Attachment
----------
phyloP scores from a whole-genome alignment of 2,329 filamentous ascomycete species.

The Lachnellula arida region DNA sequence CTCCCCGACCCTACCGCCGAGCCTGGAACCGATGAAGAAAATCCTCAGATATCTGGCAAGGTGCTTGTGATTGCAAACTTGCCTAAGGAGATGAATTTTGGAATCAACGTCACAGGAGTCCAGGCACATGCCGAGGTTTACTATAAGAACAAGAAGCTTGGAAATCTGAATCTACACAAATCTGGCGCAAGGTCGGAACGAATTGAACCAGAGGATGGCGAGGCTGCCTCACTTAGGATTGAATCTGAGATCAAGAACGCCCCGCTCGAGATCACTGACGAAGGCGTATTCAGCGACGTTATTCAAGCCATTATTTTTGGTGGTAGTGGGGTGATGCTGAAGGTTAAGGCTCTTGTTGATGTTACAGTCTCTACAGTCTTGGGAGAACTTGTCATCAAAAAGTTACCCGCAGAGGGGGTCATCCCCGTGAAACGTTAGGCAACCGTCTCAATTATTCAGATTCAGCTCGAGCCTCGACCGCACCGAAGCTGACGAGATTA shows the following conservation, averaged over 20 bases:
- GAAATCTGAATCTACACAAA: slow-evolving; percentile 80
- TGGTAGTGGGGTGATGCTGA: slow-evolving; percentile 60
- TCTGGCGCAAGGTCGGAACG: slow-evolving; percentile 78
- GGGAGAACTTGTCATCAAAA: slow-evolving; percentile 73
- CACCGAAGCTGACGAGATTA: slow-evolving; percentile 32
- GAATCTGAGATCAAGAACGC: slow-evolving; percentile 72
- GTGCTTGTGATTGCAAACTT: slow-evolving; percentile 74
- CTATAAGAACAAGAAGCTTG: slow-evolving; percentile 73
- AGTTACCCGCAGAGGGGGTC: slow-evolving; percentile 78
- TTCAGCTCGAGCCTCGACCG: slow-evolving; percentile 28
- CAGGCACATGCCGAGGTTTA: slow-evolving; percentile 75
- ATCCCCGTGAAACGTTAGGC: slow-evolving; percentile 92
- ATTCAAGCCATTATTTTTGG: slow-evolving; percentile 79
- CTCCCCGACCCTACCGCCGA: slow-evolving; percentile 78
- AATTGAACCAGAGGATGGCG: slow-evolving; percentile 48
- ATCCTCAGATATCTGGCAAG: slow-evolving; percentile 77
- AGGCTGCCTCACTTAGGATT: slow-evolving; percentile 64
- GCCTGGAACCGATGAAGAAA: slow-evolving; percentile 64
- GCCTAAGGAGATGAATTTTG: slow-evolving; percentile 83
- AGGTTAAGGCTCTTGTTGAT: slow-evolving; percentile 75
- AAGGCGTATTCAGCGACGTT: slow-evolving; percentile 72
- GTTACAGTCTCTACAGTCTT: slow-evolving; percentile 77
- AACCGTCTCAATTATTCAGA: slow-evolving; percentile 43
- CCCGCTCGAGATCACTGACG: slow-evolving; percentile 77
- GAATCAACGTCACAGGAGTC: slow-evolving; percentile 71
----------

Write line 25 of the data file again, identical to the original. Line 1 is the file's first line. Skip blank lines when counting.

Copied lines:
- AACCGTCTCAATTATTCAGA: slow-evolving; percentile 43